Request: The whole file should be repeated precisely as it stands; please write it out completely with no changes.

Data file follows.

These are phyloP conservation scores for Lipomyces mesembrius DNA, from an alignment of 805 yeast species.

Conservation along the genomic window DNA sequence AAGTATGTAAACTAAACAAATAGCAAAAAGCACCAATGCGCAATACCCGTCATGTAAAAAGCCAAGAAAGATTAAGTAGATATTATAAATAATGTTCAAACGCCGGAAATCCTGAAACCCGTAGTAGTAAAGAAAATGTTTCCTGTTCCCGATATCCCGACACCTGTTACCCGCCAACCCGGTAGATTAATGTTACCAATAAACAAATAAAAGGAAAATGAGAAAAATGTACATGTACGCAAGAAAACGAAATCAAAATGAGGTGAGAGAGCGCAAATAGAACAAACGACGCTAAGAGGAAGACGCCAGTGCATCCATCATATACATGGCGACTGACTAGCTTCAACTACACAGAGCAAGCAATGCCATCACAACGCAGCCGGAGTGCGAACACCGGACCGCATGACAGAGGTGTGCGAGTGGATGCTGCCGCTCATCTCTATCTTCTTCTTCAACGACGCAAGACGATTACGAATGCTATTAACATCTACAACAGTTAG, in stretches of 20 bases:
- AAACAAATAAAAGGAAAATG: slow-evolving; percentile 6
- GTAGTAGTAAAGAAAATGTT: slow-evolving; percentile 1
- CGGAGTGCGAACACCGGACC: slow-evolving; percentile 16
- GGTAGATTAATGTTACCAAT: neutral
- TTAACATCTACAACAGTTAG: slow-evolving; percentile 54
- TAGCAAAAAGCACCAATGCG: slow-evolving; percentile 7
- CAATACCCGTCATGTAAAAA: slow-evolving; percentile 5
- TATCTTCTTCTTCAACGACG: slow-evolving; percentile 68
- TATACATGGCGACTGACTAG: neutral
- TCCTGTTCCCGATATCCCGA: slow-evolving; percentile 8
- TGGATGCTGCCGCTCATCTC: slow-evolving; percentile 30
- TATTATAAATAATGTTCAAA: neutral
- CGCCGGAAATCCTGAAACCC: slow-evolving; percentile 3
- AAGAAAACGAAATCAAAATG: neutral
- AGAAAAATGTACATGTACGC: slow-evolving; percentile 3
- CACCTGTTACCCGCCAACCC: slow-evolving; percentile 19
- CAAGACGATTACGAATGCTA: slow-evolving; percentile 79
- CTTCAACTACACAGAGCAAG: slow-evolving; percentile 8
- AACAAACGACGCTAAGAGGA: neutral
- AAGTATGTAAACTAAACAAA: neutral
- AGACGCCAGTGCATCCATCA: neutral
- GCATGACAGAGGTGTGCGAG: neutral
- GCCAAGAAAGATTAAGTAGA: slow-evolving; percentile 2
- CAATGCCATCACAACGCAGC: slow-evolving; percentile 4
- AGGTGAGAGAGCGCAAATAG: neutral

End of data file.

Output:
These are phyloP conservation scores for Lipomyces mesembrius DNA, from an alignment of 805 yeast species.

Conservation along the genomic window DNA sequence AAGTATGTAAACTAAACAAATAGCAAAAAGCACCAATGCGCAATACCCGTCATGTAAAAAGCCAAGAAAGATTAAGTAGATATTATAAATAATGTTCAAACGCCGGAAATCCTGAAACCCGTAGTAGTAAAGAAAATGTTTCCTGTTCCCGATATCCCGACACCTGTTACCCGCCAACCCGGTAGATTAATGTTACCAATAAACAAATAAAAGGAAAATGAGAAAAATGTACATGTACGCAAGAAAACGAAATCAAAATGAGGTGAGAGAGCGCAAATAGAACAAACGACGCTAAGAGGAAGACGCCAGTGCATCCATCATATACATGGCGACTGACTAGCTTCAACTACACAGAGCAAGCAATGCCATCACAACGCAGCCGGAGTGCGAACACCGGACCGCATGACAGAGGTGTGCGAGTGGATGCTGCCGCTCATCTCTATCTTCTTCTTCAACGACGCAAGACGATTACGAATGCTATTAACATCTACAACAGTTAG, in stretches of 20 bases:
- AAACAAATAAAAGGAAAATG: slow-evolving; percentile 6
- GTAGTAGTAAAGAAAATGTT: slow-evolving; percentile 1
- CGGAGTGCGAACACCGGACC: slow-evolving; percentile 16
- GGTAGATTAATGTTACCAAT: neutral
- TTAACATCTACAACAGTTAG: slow-evolving; percentile 54
- TAGCAAAAAGCACCAATGCG: slow-evolving; percentile 7
- CAATACCCGTCATGTAAAAA: slow-evolving; percentile 5
- TATCTTCTTCTTCAACGACG: slow-evolving; percentile 68
- TATACATGGCGACTGACTAG: neutral
- TCCTGTTCCCGATATCCCGA: slow-evolving; percentile 8
- TGGATGCTGCCGCTCATCTC: slow-evolving; percentile 30
- TATTATAAATAATGTTCAAA: neutral
- CGCCGGAAATCCTGAAACCC: slow-evolving; percentile 3
- AAGAAAACGAAATCAAAATG: neutral
- AGAAAAATGTACATGTACGC: slow-evolving; percentile 3
- CACCTGTTACCCGCCAACCC: slow-evolving; percentile 19
- CAAGACGATTACGAATGCTA: slow-evolving; percentile 79
- CTTCAACTACACAGAGCAAG: slow-evolving; percentile 8
- AACAAACGACGCTAAGAGGA: neutral
- AAGTATGTAAACTAAACAAA: neutral
- AGACGCCAGTGCATCCATCA: neutral
- GCATGACAGAGGTGTGCGAG: neutral
- GCCAAGAAAGATTAAGTAGA: slow-evolving; percentile 2
- CAATGCCATCACAACGCAGC: slow-evolving; percentile 4
- AGGTGAGAGAGCGCAAATAG: neutral